Since swapping the long jump sandpit for icy tracks two years ago, GB skeleton athlete Kim Murray has been working towards the Winter Olympics. She recently joined PledgeSports to fundraise her Winter Olympic ambition. In her guest blog, Kim gives an exclusive behind the scenes look into the life of an athlete trying to qualify for the Winter Olympics – enjoy!
The Life Of A Winter Olympics Hopeful
After a mere two years in the sport I can safely say life as a skeleton athlete is not like anything I’d experienced before. You live two lives, one in the summer and one in the winter. May to April in Bath, England training (which is fairly normal tbh), and then October to March in who knows where sliding all over the world (very non-normal). Below are some little insights into the world of skeleton on tour…
On-season, it takes an inordinate time to dress and undress thanks to the many, many layers you wear outside. The lowest temperature I have experienced is -25 in Calgary.
Lip balm is your best friend. I highly recommend Blistex.
Tape is life. Our sleds (and most other stuff) are all held together with rocket (Tesa) tape.
If you’re good (not me) you can look at a bolt and tell which alan key you need.
We spend a lot of time sitting in the back of open trucks, without seatbelts, being transported from the bottom to the top of the track.
Double underwear is a thing.
Mainland Europe and Americans don’t really get tea. Bring your own teabags (and kettle).
Ice can be both soft and hard. Hard ice is skiddy. Soft ice is slow.
The weather helps determine whether the ice is hard or soft and how quick the track will be on a given day. Cue obsession with the weather forecast.
We don’t tend to wear make up for training. But, it is a must on race day, even for those of us who aren’t on TV (YouTube) #lookgoodfeelgood.
We hit icy concrete walls at the speed a car drives on a motorway (maybe not as fast as German’s on the Autobahn, though). This can lead to bruises which mean you can’t straighten your arm for two weeks.
Every day on-season (bar maybe one day a week) is scheduled 7am-7pm at least.
You end up washing underwear in hotel sinks on the reg.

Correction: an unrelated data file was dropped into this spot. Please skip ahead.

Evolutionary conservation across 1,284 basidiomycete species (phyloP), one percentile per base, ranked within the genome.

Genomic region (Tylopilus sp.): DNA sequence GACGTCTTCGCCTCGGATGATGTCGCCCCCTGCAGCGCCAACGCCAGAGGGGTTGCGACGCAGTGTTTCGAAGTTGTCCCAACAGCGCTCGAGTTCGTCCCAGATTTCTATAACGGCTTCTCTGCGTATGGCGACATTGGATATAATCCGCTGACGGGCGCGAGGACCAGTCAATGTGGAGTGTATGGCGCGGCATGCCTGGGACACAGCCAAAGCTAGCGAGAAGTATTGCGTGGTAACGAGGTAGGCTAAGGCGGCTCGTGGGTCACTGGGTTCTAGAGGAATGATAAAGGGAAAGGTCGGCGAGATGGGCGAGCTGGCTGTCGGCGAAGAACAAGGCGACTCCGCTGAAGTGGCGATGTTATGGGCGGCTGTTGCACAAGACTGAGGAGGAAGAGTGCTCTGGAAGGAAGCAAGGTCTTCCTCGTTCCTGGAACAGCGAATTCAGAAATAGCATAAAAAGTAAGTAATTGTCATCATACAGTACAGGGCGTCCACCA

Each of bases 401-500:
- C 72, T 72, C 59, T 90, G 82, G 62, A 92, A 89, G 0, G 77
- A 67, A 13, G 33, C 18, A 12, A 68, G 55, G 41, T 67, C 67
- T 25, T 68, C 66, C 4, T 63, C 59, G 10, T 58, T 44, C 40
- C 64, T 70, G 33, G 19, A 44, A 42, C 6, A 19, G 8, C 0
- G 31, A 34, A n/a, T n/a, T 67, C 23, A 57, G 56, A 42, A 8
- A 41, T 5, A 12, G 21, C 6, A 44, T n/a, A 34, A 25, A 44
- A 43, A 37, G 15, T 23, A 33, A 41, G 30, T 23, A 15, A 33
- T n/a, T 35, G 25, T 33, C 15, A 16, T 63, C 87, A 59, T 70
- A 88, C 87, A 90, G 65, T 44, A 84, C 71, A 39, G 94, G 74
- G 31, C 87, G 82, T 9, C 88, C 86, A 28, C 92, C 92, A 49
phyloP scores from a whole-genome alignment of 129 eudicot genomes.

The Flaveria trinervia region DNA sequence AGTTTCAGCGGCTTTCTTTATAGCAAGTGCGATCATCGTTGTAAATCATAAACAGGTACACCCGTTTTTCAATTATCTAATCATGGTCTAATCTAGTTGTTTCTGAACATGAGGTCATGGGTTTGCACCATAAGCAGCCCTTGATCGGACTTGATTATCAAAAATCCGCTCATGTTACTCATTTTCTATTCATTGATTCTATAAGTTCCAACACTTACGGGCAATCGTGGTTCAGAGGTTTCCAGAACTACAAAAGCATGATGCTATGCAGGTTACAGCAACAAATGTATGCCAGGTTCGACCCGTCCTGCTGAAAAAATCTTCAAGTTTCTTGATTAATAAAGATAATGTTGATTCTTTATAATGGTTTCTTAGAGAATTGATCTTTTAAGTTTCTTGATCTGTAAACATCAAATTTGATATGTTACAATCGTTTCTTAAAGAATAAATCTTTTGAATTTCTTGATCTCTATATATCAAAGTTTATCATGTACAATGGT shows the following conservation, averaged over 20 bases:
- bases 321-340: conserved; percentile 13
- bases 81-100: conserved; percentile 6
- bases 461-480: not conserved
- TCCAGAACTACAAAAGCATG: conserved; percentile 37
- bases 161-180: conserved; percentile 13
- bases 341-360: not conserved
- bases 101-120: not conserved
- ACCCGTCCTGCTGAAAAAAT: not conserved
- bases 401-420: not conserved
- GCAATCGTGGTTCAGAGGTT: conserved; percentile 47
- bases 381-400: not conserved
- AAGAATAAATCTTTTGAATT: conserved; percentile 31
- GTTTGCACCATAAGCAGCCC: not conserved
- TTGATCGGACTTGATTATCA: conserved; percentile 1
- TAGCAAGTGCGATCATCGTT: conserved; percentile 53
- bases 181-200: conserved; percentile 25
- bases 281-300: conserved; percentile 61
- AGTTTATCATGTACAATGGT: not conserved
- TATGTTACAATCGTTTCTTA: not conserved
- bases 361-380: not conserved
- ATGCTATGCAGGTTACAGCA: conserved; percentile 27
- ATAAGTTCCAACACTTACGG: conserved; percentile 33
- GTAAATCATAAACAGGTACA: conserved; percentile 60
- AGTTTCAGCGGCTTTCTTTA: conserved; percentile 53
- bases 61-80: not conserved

Headbands > hats for girls. Allows for the ponytail and works as a sweatband too. If it’s a hat it must have a pom pom.
We get excited to put jeans (and sometimes make up) on once a week even though they don’t fit us properly cause of all the quad gains.
On average we each travel with 79 kg of luggage (a solid 15 kg more than my bodyweight!).
In St. Moritz we wear fur. #locals
You spend so much time away from home you start to have really random, unexplainable crushes.
Changing rooms are mixed. And a lot of nations aren’t shy and favour the skin to win approach.
In Europe a twin room is basically a double. I’ve woken up to my roomates head on my pillow before!
Losing weight is bad. Fat is fast.
Cabbage offel pancakes for dinner is my personal worst tea ever (thanks Sigulda).
It is perfectly normal to stop in the middle of a snowy car park, close your eyes and act out/visualise going down the track.
We laugh and joke about our worst hits/crashes. Crashing in certain corners is like a rite of passage.
Some people prefer packing the van to others (sorry, inside joke).
Boyfriends become more like pen pals.
Kaiserschmarrn is life. Google it.
Group chat is your best friend for keeping the family up to date.
We spend hours polishing our runners every week, yet minutes sliding on them.
The first day at a new track is THE WORST FEELING EVER #nervouspoos
PledgeSports is a revolutionary crowdfunding & sponsorship platform dedicated to sport.
Are you or someone you know seeking funding for Winter Sports or Winter Olympics? We have helped many winter sports athletes and we’d love to do the same for others.